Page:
Addition-recovery experiments were also performed, and the results (Table II) show that average recoveries varied from 98.2 to 104%, demonstrating the accuracy of the proposed method. It is important to note that the concomitants present in this sample did not cause important matrix interferences for the samples analyzed by the proposed method.

 

 

Under optimized conditions shown in Table I, the SW voltammograms for different rutin concentrations were obtained and are presented in Figure 7. As shown in the insert of this Figure, the analytical curve was linear in rutin concentration range from 9.9 × 10-8 to 2.5 × 10-6 mol L-1, with a detection limit (three times the standard deviation of signal blank/slope) of 1.2 × 10-8 mol L-1. The linear regression equation was: (ΔIpa/A) = 7.36 × 10-7 + 5.40 [Rutin], r = 0.9994), where ΔIpa is the analytical signal minus the background current and [Rutin] is rutin concentration in mol L-1.

 

 

Table III shows the analytical characteristics such as work potential (mV), linear range of the analytical curve (mol L-1) and the limit of detection (mol L-1) of the electrode described in this work in relation to those electrodes reported in the literature (Franzoi et al., 2008; Santos et al., 2008; Sun et al., 2008; Chen et al., 2010; Yang et al., 2010; Freitas et al., 2009). As can be observed from this Table, the proposed electrode exhibited a low working potential relation to those reported in the literature, an analytical calibration curve for the low concentration range, detection limits lower than those reported in this Table.

On a comparison with our previous studies for rutin determination in pharmaceutical formulations using a different electrode (carbon paste electrode modified with cation-exchange resin) (Freitas et al., 2009), the present study offered some advantages, such as: the higher concentration of linear range, extended lifespan of 15 months (around 2,000 determinations), and simple building method (fewer stages of fabrication of electrode) what also imply less total cost of the method proposed.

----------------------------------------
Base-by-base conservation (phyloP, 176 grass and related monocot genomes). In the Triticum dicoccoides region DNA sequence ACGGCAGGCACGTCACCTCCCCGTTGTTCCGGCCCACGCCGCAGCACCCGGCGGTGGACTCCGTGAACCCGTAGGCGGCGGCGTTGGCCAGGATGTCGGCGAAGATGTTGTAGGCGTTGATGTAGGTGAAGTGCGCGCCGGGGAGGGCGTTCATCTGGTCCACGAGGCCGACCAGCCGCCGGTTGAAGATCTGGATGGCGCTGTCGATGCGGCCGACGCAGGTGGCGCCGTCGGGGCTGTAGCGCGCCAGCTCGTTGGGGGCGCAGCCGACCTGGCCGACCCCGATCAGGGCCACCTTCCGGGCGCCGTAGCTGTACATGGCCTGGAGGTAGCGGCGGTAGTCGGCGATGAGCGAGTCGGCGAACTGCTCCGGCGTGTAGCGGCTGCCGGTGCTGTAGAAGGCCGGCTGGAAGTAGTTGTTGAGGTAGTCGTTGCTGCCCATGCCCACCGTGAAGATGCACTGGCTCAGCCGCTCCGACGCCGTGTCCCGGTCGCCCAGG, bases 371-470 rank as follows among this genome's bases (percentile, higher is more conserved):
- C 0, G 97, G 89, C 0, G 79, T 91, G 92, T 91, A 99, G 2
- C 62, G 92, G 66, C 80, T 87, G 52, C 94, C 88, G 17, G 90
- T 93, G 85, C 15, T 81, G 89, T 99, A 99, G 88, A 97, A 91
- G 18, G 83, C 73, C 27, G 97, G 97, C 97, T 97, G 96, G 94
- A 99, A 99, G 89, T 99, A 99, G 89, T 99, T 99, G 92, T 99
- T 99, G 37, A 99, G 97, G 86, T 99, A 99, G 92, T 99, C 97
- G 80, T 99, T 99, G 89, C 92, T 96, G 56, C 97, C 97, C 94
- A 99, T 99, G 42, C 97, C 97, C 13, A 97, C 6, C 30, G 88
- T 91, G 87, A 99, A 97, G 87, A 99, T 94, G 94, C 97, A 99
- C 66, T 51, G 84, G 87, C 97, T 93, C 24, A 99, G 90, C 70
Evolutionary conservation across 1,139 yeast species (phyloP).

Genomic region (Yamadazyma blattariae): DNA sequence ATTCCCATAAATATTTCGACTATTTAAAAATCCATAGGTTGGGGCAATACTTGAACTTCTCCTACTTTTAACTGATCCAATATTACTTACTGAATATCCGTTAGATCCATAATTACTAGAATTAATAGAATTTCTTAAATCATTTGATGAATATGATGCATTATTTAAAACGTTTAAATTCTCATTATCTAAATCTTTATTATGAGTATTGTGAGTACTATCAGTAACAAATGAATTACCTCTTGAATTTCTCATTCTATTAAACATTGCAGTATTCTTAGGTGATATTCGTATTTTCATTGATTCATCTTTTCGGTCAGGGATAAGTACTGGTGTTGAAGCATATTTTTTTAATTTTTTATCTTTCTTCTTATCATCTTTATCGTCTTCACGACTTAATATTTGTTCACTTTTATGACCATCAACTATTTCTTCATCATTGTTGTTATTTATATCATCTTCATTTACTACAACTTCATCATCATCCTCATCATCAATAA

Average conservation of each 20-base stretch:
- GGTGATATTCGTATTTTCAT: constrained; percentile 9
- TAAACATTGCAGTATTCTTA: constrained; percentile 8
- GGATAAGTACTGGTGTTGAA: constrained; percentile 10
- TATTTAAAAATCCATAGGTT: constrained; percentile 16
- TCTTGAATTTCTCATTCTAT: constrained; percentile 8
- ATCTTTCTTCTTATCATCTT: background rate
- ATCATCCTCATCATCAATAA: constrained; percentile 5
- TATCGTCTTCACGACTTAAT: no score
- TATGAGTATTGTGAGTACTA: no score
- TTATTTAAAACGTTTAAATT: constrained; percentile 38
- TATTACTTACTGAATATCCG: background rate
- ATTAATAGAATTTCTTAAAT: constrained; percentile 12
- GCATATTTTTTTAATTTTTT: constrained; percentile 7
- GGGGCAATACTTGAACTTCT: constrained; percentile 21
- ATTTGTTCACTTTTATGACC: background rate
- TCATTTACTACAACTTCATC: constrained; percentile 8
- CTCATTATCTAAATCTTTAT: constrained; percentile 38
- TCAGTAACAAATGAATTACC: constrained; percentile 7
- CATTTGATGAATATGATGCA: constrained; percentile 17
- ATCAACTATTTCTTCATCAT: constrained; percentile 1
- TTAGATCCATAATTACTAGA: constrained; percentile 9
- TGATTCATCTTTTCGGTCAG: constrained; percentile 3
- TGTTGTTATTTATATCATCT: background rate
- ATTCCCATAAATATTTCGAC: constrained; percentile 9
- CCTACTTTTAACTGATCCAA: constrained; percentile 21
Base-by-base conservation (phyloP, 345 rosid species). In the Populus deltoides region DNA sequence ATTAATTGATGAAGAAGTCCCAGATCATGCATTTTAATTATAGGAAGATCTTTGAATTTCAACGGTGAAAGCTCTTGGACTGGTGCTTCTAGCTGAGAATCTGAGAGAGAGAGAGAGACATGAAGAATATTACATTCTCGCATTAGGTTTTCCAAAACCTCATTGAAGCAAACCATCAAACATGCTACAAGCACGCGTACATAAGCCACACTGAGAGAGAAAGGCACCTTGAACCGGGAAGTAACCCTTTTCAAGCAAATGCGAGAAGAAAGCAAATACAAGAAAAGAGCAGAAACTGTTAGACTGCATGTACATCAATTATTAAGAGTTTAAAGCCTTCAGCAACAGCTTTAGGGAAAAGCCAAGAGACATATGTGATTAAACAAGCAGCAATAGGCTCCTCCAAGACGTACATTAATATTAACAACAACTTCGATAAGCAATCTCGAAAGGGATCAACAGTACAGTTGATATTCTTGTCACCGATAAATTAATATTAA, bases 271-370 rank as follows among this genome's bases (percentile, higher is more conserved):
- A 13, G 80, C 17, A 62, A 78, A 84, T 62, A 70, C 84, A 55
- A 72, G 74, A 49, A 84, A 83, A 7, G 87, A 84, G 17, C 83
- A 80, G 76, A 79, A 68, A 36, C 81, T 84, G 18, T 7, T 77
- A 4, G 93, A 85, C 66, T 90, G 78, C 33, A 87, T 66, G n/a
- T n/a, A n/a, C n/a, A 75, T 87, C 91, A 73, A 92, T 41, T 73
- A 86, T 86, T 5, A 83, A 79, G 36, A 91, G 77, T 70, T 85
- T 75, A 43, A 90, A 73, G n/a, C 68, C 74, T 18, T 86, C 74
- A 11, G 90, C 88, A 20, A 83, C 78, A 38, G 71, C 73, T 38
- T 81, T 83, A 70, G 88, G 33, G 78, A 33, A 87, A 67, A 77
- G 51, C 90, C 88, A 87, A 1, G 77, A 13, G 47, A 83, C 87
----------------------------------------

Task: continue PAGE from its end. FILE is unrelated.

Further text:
The repeatability (n = 10) and reproducibility (five different days) were determined by using a standard solution of rutin, 4.0 × 10-5 mol L-1. Between each voltammetric measurement, the surface of the electrode was not renewed. The relative standard deviations were less than 1% and 2%, respectively.

Analysis of pharmaceutical formulations

Table IV shows the results obtained using a HPLC, comparative method for the determination of rutin in pharmaceutical formulations, the proposed voltammetric method and label value. The statistical calculations for the assay results showed good accuracy of the method according to the t-test (texp = 2.234 < tlabel = 2.571). Thus, there are no significant differences between the results obtained by either procedure at the 95% confidence level, indicating that the modified carbon composite electrode is suitable for the determination of rutin in pharmaceuticals.

 

CONCLUSIONS

The modified carbon composite electrode with Cu3(PO4)2 immobilized in a polyester resin showed to be a very suitable method for the determination of rutin in real samples. The use of less positive electrode potential improved the applicability of the proposed method.

The proposed method is versatile, robust and environmentally-friendly since it requires the use of immobilized material. It is an interesting strategy for avoiding or minimizing environmental contamination. In view of the low-cost of the proposed method, it is feasible for large-scale analysis and/or for quality assurance of pharmaceutical formulations, drugs, food, and other samples.

The results obtained using the proposed MCCE-Cu3(PO4)2 electrode for determination of rutin in pharmaceutical samples are in close agreement with those obtained using the HPLC method at a 95% of confidence level, showing its practical feasibility.

Moreover, the proposed method offers the advantages of reliability, simplicity of the fabrication of modified electrode, good precision, and low cost.

 

ACKNOWLEDGMENTS

The authors gratefully acknowledge financial support from Brazilian foundations (FAPESP, CAPES, CNPq and Mobility Academic Program-Teachers scale (AUGM).

 

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Received for publication on 13th January 2012
Accepted for publication on 20th July 2012

 

 

* Correspondence: O. Fatibello-Filho. Centro de Ciências Exatas e de Tecnologia, Departamento de Química, Universidade Federal de São Carlos. Caixa postal 676, 13.560-970 - São Carlos - SP, Brasil. E-mail: bello@ufscar.br